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Gartner's 5 Dimensions of APM Cheat Sheet by

Magic Quadrant for Application Performance Monitoring
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Gartner's recently published Magic Quadrant for Applic­ation Perfor­mance Monitoring defines “five distinct dimensions of, or perspe­ctives on, end-to-end applic­ation perfor­mance” which are essential to APM, listed below.

Gartner points out that although each of these five techno­logies are distinct, and often deployed by different stakeh­olders, there is “a high-l­evel, circular workflow that weaves the five dimensions together.”


Five Dimensions of APM

1. End-user experience monito­ring
End-user experience monitoring is the first step, which captures data on how end-to-end perfor­mance impacts the user, and identifies the problem.

2. Runtime applic­ation archit­ecture discovery, modeling and display
The second step, the software and hardware components involved in applic­ation execution, and their commun­ication paths, are studied to establish the potential scope of the problem.

3. User-d­efined transa­ction profil­ing
The third step involves examining user-d­efined transa­ctions, as they move across the paths defined in step two, to identify the source of the problem.

4. Component deep-dive monitoring in applic­ation context
The fourth step is conducting deep-dive monitoring of the resources consumed by, and events occurring within, the components discovered in step two.

5. Analyt­ics
The final step is the use of analytics – including techno­logies such as behavior learning engines – to crunch the data generated in the first four steps, discover meaningful and actionable patterns, pinpoint the root cause of the problem, and ultimately anticipate future issues that may impact the end user.


Applying the 5 dimensions to your APM purchase

“These five functi­ona­lities represent more or less the conceptual model that enterprise buyers have in their heads – what consti­tutes the applic­ation perfor­mance monitoring space, ” explains Will Cappelli, Gartner Research VP in Enterprise Management and co-author of the Magic Quadrant for Applic­ation Perfor­mance Monito­ring.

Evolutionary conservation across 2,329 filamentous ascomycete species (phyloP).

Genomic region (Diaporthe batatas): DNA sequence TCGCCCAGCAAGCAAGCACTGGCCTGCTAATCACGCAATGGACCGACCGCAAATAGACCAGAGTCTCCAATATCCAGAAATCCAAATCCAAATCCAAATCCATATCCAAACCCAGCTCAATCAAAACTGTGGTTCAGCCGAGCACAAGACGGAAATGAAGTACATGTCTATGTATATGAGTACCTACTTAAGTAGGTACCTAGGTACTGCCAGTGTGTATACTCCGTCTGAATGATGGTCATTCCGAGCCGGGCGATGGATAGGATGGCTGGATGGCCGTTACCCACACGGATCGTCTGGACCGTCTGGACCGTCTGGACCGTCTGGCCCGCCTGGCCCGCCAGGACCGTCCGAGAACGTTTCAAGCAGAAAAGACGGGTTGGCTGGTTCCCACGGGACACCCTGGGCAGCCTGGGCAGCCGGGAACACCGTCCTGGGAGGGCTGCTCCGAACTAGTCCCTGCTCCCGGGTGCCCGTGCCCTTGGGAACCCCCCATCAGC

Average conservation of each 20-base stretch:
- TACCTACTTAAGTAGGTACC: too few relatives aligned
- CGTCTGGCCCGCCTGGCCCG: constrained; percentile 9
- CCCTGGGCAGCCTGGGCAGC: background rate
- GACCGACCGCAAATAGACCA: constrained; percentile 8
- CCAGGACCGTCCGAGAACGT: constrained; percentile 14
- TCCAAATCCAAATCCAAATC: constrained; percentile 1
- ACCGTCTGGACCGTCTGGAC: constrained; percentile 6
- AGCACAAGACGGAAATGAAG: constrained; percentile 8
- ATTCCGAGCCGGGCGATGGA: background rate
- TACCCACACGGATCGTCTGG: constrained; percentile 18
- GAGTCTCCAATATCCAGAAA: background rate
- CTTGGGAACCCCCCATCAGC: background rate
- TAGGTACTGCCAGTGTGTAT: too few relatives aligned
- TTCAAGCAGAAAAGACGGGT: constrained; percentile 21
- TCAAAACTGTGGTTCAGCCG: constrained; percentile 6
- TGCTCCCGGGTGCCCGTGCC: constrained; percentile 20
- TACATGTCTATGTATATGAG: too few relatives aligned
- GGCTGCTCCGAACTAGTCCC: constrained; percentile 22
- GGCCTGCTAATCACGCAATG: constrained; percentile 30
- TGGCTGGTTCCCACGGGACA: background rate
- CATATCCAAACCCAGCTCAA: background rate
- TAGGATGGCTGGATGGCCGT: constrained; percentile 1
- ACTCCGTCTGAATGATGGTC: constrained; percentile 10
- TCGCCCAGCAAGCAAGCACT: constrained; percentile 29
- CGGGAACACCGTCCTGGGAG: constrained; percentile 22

“If you go back and look at the various head-t­o-head compet­itions and marketing arguments that took place even as recently as two years ago, you see vendors pushing one of the five functional areas as: what you need in order to do APM,” Cappelli recalls. “I think it's only because of the persistent demand on the part of enterprise buyers, that they needed all five capabi­lities, that drove the vendors to populate their portfolios in a way that would adequately reflect those five functi­ona­lit­ies.”

The question is: should one vendor be supplying all five capabi­lities?

“You will see enterp­rises typically selecting one vendor as their strategic supplier for APM,” Cappelli continues, “but if that vendor does not have all the pieces of the puzzle, the enterprise will supplement with capabi­lities from some other vendor. This can make a lot of sense.”

“When you look at some of the big suites, and even the vendors that offer all five functi­ona­lities, in most cases those vendors have assembled those functi­ona­lities out of techno­logies they have picked up when they acquired many diverse vendors. Even when you go out to buy a suite from one of the larger vendors that offers everything across the board, at the end of the day you are left with very distinct products even if they all share a common name.”

For this reason, Cappelli says there is usually very little technology advantage associated with selecting a single APM vendor over going with multiple vendors providing best-o­f-breed products for each of the five dimens­ions. However, he notes that there can be a signif­icant advantage to minimizing the number of vendors you have to deal with.

“Because APM suites, whether assembled by yourself or by a vendor, are complex entities, it is important to have the vendor support that can span across the suite,” Cappelli says. “So in general it makes sense to go with a vendor that can support you at least across the majority of the functi­ona­lities that you want.”

“But you do need to be aware that the advantage derived from going down that path – choosing a single vendor rather than multiple vendors – has more to do with that vendor's ability to support you in solving a complex problem rather than any kind of inherent techno­logical advantage derived from some kind of pre-ex­isting integr­ation.”

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